Your Turn Now

Feb 14, 2013, 01:16 IST | Meher Marfatia

What happened to the man whose face contorted and limbs twisted as he crashed onto the Dadar station platform? To young Aryan who stood alone after his father left him in the wrong lane for math tuition? To the traffic cop about to drop down sweating in the heat while cars whizzed past relentlessly?

The tension simmers nicely... Except, no thriller this, but a stupendous compilation of real-life stories chronicling random acts of kindness, which forms the veritable heart and spine of Lubaina Bandukwala’s, Your Turn Now! (YTN)

Your Turn Now, Lubaina Bandukwala, Fun OK Please Publishers, Rs 199. Log on to

At first glance, the latest title from Fun Ok Please Publishing for children seems a cross between the Chicken Soup series and the Pass it On movement based on the Pay It Forward concept. Yet, this book gives the homespun YTN idea a strong public face.

Started by entrepreneur Rushabh Turakhia in 2009, it is powered by a gentle but dynamic premise: be a Samaritan and in return, ask the person you’re kind to, to be likewise for another. Replicated hundreds of times, these actions transmit a chain of good deeds transforming thousands of lives, globally.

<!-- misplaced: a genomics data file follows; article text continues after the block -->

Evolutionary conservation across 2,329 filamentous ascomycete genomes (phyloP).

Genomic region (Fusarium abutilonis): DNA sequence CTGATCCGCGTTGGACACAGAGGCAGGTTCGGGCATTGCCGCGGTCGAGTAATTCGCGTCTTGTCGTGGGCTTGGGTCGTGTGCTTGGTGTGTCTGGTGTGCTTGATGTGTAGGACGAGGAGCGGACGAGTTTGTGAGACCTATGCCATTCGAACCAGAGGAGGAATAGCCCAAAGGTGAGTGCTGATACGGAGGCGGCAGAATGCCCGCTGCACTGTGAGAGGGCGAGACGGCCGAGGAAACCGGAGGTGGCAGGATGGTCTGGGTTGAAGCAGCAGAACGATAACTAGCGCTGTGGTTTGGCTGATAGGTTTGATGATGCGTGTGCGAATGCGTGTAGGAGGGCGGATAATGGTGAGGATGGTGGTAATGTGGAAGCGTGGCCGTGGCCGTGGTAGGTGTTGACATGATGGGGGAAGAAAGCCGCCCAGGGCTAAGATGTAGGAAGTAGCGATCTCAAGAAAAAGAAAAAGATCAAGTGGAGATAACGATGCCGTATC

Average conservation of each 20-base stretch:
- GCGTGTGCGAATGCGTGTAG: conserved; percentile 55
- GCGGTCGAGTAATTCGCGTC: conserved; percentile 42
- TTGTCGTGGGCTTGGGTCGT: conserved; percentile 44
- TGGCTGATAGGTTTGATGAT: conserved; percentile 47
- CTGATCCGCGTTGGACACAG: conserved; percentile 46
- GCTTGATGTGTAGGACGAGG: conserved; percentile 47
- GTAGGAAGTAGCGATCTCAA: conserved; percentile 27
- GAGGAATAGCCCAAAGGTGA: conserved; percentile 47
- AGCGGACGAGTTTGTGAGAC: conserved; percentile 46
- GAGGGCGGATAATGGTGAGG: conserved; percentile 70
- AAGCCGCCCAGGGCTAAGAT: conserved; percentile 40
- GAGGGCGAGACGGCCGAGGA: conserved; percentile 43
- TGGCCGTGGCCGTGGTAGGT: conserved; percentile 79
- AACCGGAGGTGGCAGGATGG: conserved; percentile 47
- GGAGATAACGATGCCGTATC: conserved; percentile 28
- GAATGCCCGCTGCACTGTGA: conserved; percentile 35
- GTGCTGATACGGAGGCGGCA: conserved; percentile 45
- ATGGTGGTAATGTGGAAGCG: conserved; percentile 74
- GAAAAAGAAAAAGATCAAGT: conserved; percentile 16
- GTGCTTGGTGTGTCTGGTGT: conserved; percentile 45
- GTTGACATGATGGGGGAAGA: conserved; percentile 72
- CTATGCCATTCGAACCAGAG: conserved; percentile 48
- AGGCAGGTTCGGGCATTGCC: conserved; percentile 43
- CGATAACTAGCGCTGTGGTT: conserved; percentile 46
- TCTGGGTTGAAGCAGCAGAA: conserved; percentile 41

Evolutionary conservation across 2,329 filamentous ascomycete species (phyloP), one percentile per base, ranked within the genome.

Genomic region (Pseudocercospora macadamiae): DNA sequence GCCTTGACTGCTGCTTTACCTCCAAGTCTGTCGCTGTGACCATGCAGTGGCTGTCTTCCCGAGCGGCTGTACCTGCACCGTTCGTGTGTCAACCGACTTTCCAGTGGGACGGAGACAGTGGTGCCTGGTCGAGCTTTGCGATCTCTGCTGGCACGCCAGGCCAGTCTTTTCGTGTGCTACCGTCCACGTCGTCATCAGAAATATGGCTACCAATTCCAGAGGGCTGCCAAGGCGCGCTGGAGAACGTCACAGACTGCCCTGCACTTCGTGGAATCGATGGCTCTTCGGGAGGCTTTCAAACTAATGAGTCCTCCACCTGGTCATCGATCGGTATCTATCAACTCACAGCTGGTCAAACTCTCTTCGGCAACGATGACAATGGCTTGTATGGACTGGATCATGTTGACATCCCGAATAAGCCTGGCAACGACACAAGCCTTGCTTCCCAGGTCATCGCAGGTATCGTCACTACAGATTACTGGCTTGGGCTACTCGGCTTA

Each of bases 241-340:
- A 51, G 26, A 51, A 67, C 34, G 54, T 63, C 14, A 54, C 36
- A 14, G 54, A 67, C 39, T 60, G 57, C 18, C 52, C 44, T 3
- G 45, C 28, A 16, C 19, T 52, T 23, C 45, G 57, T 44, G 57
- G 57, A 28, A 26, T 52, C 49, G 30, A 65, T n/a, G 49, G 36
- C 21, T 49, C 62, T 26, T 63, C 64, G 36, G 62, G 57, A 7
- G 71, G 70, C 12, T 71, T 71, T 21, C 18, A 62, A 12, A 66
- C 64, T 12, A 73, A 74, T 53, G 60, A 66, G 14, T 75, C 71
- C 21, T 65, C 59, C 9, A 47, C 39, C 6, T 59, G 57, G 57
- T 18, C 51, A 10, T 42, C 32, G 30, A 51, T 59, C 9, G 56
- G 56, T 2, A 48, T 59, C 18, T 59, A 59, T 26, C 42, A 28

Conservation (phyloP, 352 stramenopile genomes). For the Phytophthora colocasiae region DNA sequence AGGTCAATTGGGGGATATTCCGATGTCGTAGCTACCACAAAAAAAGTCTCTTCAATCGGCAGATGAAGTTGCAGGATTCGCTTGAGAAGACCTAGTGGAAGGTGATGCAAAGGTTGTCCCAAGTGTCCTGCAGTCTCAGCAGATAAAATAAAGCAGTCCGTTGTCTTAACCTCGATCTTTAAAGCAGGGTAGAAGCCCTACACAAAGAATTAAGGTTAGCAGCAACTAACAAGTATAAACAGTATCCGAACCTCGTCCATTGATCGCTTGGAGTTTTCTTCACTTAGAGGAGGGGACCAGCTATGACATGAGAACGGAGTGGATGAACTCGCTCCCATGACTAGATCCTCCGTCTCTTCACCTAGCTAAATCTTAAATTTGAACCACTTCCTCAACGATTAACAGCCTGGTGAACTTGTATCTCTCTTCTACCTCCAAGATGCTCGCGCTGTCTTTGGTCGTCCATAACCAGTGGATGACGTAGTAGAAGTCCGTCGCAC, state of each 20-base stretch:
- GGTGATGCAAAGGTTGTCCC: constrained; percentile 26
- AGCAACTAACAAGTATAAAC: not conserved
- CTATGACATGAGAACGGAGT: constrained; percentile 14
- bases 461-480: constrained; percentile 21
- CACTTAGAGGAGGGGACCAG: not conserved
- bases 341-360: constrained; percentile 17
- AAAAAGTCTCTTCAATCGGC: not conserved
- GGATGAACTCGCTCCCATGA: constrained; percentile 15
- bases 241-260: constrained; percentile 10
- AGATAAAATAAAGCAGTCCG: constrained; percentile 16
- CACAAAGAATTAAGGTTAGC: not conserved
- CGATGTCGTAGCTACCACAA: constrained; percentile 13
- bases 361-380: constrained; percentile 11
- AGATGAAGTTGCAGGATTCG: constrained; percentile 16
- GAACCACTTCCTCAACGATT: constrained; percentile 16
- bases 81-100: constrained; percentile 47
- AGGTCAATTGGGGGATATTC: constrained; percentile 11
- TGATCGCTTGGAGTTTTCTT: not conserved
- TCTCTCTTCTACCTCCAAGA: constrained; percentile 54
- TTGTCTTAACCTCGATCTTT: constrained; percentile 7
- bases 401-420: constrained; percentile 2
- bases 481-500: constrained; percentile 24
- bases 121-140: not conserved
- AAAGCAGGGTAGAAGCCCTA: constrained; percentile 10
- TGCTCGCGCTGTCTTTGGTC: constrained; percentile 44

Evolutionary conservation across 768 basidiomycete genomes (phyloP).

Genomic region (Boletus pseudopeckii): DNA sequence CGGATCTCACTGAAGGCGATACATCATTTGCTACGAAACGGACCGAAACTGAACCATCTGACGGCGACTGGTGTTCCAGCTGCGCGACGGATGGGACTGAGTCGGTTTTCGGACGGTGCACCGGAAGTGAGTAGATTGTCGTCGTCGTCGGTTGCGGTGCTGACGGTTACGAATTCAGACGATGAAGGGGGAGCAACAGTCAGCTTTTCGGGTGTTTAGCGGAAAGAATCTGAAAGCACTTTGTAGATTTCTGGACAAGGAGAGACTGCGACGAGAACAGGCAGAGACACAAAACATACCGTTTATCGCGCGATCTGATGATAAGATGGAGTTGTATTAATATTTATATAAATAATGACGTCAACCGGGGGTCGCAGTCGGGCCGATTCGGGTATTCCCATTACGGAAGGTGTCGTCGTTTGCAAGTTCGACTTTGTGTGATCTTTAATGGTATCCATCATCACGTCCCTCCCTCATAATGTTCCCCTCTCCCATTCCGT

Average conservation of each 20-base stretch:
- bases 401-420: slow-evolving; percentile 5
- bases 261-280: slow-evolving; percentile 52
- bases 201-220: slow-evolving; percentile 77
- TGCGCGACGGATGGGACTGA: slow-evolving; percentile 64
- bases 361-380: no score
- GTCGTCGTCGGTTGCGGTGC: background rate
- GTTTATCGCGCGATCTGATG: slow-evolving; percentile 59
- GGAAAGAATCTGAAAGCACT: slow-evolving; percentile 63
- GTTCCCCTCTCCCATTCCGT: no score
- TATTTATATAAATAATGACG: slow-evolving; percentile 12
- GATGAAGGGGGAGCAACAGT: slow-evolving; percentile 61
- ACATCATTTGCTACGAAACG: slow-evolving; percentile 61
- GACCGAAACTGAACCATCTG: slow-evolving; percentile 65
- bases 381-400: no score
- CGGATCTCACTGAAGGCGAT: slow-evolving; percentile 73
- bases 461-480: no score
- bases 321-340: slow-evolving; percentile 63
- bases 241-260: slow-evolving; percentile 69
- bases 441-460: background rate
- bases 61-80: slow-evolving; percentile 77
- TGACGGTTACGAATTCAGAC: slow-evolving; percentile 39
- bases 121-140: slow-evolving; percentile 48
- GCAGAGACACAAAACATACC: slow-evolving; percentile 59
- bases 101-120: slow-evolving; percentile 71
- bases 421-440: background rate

Turakhia says, “The human race is referred to as ‘mankind’ but the word ‘man’ and ‘kind’ have got separated. Twenty years down, my vision is to see compassion running through everyone’s DNA, my objective is to touch the lives of seven billion people at least once in their lifetime.”

The visible hero here is the Little Blue Card, inserted in a pack of five (wisely worded in English and Hindi for wider practical action) in a flap at the end. The visiting card-sized wonder works its magic by literally being handed on, from person to person — because it’s Your Turn Now.

Importantly, the book hits the shelves and a chord among readers at a time when the fear of strangers has heightened as never before. Ringing out the message that the world isn’t all terrifying, violent and not to be trusted, Your Turn Now tells it as it is too.

Halfway through the pages is printed: “It’s easy to be kind if you don’t have to give up anything. But to share something that you also need with a stranger? Now, that’s truly special.” The author distils episodes mirroring such sobering thoughts, without resorting to a preachy style.

Read it. Gift it. Let the pocket card keep beaming up at you in some or other way thanks to a flow of kindness. Because the world is still a great place in which the oldest truths comfortingly hold. Because one good turn still does deserve another.

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